NunoSempere

Researcher @ Shapley Maximizers
11887 karmaJoined Nov 2018
nunosempere.com/blog

Bio

I am an independent research and programmer working at my own consultancy, Shapley Maximizers ÖU. I like to spend my time acquiring deeper models of the world, and generally becoming more formidable.  I'm also a fairly good forecaster: I started out on predicting on Good Judgment Open and CSET-Foretell, but now do most of my forecasting through Samotsvety, of which Scott Alexander writes:

Enter Samotsvety Forecasts. This is a team of some of the best superforecasters in the world. They won the CSET-Foretell forecasting competition by an absolutely obscene margin, “around twice as good as the next-best team in terms of the relative Brier score”. If the point of forecasting tournaments is to figure out who you can trust, the science has spoken, and the answer is “these guys”.


I used to post prolifically on the EA Forum, but nowadays, I post my research and thoughts at nunosempere.com / nunosempere.com/blog rather than on this forum, because:

  • I disagree with the EA Forum's moderation policy—they've banned a few disagreeable people whom I like, and I think they're generally a bit too censorious for my liking. 
  • The Forum website has become more annoying to me over time: more cluttered and more pushy in terms of curated and pinned posts (I've partially mitigated this by writing my own minimalistic frontend)
  • The above two issues have made me take notice that the EA Forum is beyond my control, and it feels like a dumb move to host my research in a platform that has goals different from my own.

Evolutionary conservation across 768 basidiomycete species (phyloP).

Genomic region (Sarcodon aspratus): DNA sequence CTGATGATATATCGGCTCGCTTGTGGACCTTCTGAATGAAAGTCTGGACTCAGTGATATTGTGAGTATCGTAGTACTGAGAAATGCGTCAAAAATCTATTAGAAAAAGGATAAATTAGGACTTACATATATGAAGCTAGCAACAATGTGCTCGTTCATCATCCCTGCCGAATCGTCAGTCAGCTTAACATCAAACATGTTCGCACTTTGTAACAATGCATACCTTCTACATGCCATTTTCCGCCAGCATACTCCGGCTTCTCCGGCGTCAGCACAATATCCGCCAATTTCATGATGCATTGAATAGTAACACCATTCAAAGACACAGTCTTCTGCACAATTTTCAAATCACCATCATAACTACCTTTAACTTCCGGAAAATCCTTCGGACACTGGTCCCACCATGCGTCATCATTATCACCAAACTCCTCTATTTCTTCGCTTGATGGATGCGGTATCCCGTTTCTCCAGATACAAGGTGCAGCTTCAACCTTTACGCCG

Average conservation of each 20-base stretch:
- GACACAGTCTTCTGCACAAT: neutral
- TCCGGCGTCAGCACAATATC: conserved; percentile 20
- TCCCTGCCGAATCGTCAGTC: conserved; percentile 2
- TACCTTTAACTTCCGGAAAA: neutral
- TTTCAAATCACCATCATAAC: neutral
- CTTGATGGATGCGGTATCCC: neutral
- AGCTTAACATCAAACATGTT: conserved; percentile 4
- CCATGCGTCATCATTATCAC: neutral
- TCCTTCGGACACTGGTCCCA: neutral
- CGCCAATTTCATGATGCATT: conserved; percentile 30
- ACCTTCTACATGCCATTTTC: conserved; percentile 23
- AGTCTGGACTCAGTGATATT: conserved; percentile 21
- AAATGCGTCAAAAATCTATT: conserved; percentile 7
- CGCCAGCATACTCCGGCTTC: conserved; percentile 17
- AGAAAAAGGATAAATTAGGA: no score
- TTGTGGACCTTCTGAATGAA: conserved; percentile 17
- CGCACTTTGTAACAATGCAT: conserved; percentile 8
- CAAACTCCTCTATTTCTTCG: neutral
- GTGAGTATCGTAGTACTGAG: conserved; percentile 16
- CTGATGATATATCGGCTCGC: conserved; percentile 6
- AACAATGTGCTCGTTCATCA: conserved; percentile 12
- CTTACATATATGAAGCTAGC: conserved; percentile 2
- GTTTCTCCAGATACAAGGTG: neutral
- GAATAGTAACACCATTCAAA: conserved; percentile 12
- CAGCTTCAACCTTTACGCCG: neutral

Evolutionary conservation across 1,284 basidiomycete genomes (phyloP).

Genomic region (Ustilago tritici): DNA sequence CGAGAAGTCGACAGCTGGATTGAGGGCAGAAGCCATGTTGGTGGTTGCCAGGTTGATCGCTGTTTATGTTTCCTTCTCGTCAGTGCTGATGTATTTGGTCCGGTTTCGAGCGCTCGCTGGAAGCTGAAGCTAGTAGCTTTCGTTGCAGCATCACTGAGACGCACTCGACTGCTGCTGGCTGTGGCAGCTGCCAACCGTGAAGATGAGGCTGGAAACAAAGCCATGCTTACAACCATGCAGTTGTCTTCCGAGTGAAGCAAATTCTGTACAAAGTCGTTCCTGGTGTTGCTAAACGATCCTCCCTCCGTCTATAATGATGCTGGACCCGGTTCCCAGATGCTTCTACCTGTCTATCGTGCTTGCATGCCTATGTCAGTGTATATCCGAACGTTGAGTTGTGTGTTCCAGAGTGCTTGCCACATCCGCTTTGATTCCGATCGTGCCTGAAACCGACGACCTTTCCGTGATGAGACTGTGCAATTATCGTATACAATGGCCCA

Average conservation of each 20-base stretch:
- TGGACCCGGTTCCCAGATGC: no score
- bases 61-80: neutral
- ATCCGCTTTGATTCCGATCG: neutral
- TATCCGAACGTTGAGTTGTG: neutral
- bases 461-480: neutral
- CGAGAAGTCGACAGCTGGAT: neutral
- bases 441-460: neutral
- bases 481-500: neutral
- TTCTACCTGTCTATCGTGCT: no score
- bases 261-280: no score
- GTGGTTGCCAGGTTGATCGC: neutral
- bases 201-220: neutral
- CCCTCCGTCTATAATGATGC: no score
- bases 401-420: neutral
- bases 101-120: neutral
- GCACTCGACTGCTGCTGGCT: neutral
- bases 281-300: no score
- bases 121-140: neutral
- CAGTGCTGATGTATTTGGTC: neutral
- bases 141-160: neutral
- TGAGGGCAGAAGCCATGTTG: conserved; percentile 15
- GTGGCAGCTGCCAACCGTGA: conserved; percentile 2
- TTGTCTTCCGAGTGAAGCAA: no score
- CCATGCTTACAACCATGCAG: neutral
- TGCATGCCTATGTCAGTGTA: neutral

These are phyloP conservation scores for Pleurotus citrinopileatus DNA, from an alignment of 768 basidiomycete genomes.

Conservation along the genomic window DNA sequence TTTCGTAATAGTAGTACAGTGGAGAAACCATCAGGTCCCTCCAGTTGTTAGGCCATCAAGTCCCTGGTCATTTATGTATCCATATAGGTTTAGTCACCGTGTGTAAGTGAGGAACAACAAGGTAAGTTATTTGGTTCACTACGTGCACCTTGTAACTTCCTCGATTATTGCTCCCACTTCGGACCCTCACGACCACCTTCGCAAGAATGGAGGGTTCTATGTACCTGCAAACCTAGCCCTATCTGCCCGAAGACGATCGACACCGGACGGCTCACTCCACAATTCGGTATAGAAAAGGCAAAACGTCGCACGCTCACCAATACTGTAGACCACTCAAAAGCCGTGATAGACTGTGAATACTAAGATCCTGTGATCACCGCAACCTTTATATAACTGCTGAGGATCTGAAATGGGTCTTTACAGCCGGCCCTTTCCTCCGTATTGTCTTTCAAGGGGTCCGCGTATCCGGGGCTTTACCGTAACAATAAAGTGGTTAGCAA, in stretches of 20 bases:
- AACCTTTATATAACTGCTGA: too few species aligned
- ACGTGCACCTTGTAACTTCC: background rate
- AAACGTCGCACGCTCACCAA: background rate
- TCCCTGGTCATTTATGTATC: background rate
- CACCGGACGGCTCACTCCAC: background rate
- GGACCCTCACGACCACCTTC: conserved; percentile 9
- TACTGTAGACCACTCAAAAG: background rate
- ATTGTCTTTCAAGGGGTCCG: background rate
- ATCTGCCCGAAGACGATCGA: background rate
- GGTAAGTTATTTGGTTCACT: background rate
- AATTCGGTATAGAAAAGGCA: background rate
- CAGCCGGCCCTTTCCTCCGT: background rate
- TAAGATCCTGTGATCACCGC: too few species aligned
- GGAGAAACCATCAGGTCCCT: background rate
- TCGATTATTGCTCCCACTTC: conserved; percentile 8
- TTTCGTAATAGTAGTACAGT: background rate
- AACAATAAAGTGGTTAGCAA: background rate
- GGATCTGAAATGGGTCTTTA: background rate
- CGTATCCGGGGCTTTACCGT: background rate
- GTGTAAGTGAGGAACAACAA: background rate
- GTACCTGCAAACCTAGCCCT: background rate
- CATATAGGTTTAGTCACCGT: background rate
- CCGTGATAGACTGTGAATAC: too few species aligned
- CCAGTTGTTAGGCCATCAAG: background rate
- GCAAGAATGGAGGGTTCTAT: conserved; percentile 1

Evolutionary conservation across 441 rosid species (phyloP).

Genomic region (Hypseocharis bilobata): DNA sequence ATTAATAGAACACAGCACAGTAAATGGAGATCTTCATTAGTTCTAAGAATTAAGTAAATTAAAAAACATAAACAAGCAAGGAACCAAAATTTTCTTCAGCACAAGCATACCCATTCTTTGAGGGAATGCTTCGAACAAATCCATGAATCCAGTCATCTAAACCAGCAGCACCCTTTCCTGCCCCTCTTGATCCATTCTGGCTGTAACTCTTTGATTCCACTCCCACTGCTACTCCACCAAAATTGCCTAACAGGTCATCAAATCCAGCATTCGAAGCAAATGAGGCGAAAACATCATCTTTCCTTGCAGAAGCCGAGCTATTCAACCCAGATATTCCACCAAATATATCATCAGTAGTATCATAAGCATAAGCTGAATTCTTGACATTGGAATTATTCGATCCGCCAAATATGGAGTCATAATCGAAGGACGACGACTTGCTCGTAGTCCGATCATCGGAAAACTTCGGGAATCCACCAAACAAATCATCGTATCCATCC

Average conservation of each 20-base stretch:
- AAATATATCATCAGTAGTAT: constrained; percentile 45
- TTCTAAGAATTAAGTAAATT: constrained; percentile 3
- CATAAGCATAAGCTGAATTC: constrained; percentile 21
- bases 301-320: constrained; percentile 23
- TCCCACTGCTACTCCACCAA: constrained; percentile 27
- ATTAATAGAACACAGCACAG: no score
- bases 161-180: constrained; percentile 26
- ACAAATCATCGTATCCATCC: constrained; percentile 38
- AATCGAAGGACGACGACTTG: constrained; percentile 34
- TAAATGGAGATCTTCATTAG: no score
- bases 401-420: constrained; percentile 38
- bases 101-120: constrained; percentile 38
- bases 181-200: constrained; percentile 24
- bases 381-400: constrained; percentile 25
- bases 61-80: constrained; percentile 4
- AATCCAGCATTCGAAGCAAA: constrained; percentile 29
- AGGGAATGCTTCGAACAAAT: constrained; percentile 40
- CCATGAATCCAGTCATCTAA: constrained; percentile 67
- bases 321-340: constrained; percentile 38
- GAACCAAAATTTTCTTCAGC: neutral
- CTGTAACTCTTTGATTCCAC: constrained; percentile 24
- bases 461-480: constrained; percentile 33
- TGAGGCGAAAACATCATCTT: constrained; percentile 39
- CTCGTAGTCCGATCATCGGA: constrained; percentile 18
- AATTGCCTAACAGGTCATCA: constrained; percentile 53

But a good fraction of my past research is still available here on the EA Forum. I'm particularly fond of my series on Estimating Value.


I used to do research around longtermism, forecasting and quantification, as well as some programming, at the Quantified Uncertainty Research Institute (QURI). At QURI, I programmed Metaforecast.org, a search tool which aggregates predictions from many different platforms, which I still maintain. I spent some time in the Bahamas as part of the FTX EA Fellowship, and did a bunch of work for the FTX Foundation, which then went to waste when it evaporated. 

Previously, I was a Future of Humanity Institute 2020 Summer Research Fellow, and then worked on a grant from the Long Term Future Fund to do "independent research on forecasting and optimal paths to improve the long-term." I used to write a Forecasting Newsletter which gathered a few thousand subscribers, but I stopped as the value of my time rose. I also generally enjoy winning bets against people too confident in their beliefs.

Before that, I studied Maths and Philosophy, dropped out in exasperation at the inefficiency, picked up some development economics; helped implement the European Summer Program on Rationality during 2017, 2018 2019, 2020 and 2022; worked as a contractor for various forecasting and programming projects; volunteered for various Effective Altruism organizations, and carried out many independent research projects. In a past life, I also wrote a popular Spanish literature blog, and remain keenly interested in Spanish poetry.